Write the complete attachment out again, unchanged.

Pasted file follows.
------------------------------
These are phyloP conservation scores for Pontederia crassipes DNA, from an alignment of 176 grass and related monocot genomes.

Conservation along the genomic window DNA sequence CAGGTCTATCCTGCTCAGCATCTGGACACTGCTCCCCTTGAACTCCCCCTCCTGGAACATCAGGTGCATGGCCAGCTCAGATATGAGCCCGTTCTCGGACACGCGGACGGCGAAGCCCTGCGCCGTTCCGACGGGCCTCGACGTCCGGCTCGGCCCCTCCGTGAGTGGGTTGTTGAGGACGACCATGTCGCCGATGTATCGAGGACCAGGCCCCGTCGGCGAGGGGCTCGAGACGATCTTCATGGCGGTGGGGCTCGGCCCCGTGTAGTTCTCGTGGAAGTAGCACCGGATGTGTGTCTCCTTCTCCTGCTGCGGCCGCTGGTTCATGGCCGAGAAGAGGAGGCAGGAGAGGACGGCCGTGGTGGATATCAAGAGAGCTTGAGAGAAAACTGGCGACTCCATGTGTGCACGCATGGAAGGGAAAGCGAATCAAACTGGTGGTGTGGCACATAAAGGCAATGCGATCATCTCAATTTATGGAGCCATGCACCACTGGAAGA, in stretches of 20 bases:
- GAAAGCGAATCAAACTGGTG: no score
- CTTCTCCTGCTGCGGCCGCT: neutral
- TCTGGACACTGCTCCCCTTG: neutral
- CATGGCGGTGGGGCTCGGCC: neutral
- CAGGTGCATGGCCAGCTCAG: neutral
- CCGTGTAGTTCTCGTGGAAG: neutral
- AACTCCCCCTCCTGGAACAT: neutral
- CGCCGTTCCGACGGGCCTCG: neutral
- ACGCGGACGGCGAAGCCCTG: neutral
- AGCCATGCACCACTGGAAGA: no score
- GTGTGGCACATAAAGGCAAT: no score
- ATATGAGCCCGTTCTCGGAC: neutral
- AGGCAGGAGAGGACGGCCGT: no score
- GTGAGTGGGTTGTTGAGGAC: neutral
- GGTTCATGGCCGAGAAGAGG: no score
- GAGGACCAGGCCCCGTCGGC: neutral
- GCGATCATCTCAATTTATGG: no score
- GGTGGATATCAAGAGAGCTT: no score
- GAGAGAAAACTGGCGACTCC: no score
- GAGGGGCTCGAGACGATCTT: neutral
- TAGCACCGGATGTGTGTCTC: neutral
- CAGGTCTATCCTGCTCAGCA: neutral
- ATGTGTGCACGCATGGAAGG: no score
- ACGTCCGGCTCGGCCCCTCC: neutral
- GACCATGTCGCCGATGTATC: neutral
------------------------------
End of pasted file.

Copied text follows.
These are phyloP conservation scores for Pontederia crassipes DNA, from an alignment of 176 grass and related monocot genomes.

Conservation along the genomic window DNA sequence CAGGTCTATCCTGCTCAGCATCTGGACACTGCTCCCCTTGAACTCCCCCTCCTGGAACATCAGGTGCATGGCCAGCTCAGATATGAGCCCGTTCTCGGACACGCGGACGGCGAAGCCCTGCGCCGTTCCGACGGGCCTCGACGTCCGGCTCGGCCCCTCCGTGAGTGGGTTGTTGAGGACGACCATGTCGCCGATGTATCGAGGACCAGGCCCCGTCGGCGAGGGGCTCGAGACGATCTTCATGGCGGTGGGGCTCGGCCCCGTGTAGTTCTCGTGGAAGTAGCACCGGATGTGTGTCTCCTTCTCCTGCTGCGGCCGCTGGTTCATGGCCGAGAAGAGGAGGCAGGAGAGGACGGCCGTGGTGGATATCAAGAGAGCTTGAGAGAAAACTGGCGACTCCATGTGTGCACGCATGGAAGGGAAAGCGAATCAAACTGGTGGTGTGGCACATAAAGGCAATGCGATCATCTCAATTTATGGAGCCATGCACCACTGGAAGA, in stretches of 20 bases:
- GAAAGCGAATCAAACTGGTG: no score
- CTTCTCCTGCTGCGGCCGCT: neutral
- TCTGGACACTGCTCCCCTTG: neutral
- CATGGCGGTGGGGCTCGGCC: neutral
- CAGGTGCATGGCCAGCTCAG: neutral
- CCGTGTAGTTCTCGTGGAAG: neutral
- AACTCCCCCTCCTGGAACAT: neutral
- CGCCGTTCCGACGGGCCTCG: neutral
- ACGCGGACGGCGAAGCCCTG: neutral
- AGCCATGCACCACTGGAAGA: no score
- GTGTGGCACATAAAGGCAAT: no score
- ATATGAGCCCGTTCTCGGAC: neutral
- AGGCAGGAGAGGACGGCCGT: no score
- GTGAGTGGGTTGTTGAGGAC: neutral
- GGTTCATGGCCGAGAAGAGG: no score
- GAGGACCAGGCCCCGTCGGC: neutral
- GCGATCATCTCAATTTATGG: no score
- GGTGGATATCAAGAGAGCTT: no score
- GAGAGAAAACTGGCGACTCC: no score
- GAGGGGCTCGAGACGATCTT: neutral
- TAGCACCGGATGTGTGTCTC: neutral
- CAGGTCTATCCTGCTCAGCA: neutral
- ATGTGTGCACGCATGGAAGG: no score
- ACGTCCGGCTCGGCCCCTCC: neutral
- GACCATGTCGCCGATGTATC: neutral